If coverage, inexperience and decision fatigue are the day to day struggles of transitioning to academic practice, an overarching issue is finding your niche in this new environment. Academia has many routes you can pursue in ordered to be considered successful. These avenues traditionally are research, administration, and teaching. A research-based career might seem alluring to someone who has experience in academic research in residency. Most institutions have tracts to advance professionally based on publication and your ability to stand out as a well-regarded member in your field. More recently, institutions have placed more focus on education and the merits of being involved in resident education. Involving yourself early on in a residency program is a good way to get involved in a department, especially given you are so close the experience yourself. If neither of these options appeal to you, an administrative role, such as getting involved in quality assurance projects, can give you a foothold and insight into the inner workings of a department.  As a new academic attending you might feel pressure to try and advance in multiple areas. Early on, it is best to try multiple avenues seeking to find something that interests you. Providing yourself with both short term and long-term goals can help you stay focused as well as keep momentum.

Becoming an attending is both an exciting and overwhelming time. It is well known that transitions can cause physicians to deal with imposter syndrome. The key to success as a junior attending is developing a support system within your practice. For those at a new institution, you can still reach out to those who trained you in residency for guidance and clinical questions. You can further expand your support system to new individuals that you meet who you identify with and feel you want to emulate as well as department leadership. Identifying a mentor will help you create goals both in the short term and long-term such as a five-year plan to develop your niche and tract within your career. Transitions are always a tumultuous period by nature, but approaching your practice with humility, excitement and engagement will set you up for success. It is comforting to know that every practitioner in every academic department has, at some point in their career navigated their way to success.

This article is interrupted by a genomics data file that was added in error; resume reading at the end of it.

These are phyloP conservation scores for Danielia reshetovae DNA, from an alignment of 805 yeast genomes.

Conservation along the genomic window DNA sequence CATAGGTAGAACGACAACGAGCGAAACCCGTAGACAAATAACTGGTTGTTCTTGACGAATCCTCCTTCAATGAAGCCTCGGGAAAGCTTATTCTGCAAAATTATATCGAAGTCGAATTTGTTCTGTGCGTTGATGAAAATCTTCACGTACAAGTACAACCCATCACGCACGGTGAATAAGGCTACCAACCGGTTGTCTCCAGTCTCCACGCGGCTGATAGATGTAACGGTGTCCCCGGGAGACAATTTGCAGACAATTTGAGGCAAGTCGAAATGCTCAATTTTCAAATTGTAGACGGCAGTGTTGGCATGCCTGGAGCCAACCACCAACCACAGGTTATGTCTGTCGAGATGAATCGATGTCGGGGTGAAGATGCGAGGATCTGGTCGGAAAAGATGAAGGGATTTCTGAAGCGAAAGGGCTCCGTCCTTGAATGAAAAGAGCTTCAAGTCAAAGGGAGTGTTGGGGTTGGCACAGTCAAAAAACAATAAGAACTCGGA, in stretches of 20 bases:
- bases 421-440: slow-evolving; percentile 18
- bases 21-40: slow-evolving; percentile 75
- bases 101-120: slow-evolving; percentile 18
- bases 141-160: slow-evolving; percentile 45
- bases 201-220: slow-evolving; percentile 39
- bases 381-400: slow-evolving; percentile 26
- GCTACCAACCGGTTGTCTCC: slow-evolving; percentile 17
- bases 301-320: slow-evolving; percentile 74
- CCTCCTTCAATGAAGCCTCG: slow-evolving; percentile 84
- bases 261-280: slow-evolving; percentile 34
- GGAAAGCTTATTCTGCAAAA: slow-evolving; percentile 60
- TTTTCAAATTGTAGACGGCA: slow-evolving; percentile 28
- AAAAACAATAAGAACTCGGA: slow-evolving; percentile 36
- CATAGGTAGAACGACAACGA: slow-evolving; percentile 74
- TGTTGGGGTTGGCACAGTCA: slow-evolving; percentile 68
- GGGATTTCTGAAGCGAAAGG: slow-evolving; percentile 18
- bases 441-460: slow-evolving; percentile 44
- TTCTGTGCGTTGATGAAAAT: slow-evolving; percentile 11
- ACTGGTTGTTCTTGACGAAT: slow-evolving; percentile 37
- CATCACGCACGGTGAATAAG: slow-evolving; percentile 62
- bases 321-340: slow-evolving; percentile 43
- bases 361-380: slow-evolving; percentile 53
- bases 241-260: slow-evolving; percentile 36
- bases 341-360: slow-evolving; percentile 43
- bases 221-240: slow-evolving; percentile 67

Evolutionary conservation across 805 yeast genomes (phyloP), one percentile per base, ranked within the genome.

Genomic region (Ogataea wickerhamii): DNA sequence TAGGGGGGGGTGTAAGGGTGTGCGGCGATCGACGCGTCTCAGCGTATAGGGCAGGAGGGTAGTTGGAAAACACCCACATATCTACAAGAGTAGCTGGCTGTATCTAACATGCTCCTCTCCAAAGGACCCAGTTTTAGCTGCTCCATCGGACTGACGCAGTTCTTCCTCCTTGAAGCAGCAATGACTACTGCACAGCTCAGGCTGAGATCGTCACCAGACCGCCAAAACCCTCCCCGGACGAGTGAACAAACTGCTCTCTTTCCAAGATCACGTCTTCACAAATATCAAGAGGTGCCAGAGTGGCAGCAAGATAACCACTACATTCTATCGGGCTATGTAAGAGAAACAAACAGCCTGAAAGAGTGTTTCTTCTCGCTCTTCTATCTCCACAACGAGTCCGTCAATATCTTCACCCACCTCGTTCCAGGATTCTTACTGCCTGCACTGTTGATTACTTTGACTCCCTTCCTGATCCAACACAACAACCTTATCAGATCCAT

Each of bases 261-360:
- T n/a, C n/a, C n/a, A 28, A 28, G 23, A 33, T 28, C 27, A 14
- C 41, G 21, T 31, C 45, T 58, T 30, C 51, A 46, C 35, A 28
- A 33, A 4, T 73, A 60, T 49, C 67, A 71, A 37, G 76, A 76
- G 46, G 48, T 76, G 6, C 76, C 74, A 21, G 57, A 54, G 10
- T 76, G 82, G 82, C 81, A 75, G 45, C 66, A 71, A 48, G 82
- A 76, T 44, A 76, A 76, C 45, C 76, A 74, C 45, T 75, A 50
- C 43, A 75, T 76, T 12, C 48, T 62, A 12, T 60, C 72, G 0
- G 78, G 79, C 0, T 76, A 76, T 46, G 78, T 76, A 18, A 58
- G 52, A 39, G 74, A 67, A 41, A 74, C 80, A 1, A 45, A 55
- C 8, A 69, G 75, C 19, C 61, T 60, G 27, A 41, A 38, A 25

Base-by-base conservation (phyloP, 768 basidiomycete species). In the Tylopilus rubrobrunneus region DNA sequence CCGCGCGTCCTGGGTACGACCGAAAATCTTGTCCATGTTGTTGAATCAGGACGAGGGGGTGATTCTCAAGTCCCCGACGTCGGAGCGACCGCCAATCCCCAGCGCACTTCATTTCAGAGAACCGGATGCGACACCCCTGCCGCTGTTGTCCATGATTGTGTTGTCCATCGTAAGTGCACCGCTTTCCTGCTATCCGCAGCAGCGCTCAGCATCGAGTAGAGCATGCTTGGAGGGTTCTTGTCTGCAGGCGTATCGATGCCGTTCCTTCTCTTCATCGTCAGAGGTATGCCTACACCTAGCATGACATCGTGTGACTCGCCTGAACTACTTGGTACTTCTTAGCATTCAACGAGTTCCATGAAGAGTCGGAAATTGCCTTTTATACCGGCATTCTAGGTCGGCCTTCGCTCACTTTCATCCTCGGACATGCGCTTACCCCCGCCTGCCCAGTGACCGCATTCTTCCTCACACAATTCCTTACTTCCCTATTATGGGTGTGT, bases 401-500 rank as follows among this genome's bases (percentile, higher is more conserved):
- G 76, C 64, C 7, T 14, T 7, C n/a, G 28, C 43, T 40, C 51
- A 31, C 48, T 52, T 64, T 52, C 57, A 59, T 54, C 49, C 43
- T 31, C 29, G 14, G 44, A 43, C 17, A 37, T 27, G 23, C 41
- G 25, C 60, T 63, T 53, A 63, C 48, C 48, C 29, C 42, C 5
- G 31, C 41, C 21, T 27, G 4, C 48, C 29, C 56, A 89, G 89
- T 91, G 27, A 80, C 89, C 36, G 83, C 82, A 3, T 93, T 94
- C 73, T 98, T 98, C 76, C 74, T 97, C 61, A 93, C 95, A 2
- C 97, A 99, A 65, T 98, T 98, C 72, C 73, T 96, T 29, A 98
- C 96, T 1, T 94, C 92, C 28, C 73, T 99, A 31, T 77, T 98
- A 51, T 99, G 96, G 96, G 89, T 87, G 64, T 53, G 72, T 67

Swaminathan M, Glas KE, Heller L, Augoustides JGT, Culp WC, Sniecinski RM. Mission Possible: Successful Careers in Adult Cardiothoracic Anesthesiology—What I Wish I Had Known in the First 5 Years After Fellowship. Journal of cardiothoracic and vascular anesthesia. 2016;31(1):321-328. doi:10.1053/j.jvca.2016.10.013

Kuza CM, Harbell MW, Malinzak EB, et al. Transition to Practice in Anesthesiology: Survey Results of Practicing Anesthesiologists on Their Experience. The journal of education in perioperative medicine. 2019;21(2):E619-E619. doi:10.46374/volxxi-issue2-kuza

LaDonna KA, Ginsburg S, Watling C. “Rising to the Level of Your Incompetence”: What Physicians’ Self-Assessment of Their Performance Reveals About the Imposter Syndrome in Medicine. Academic medicine. 2018;93(5):763-768. doi:10.1097/ACM.0000000000002046

Brittany Reardon MD is Assistant Professor at Mount Sinai Morningside and Mount Sinai West Hospitals. As Assistant Program Director, she is passionate about graduate medical education. She believes that house staff are a unique group of individuals who each deserve personalized mentorship. Her clinical interests include otolaryngologic and neuroanesthesiology.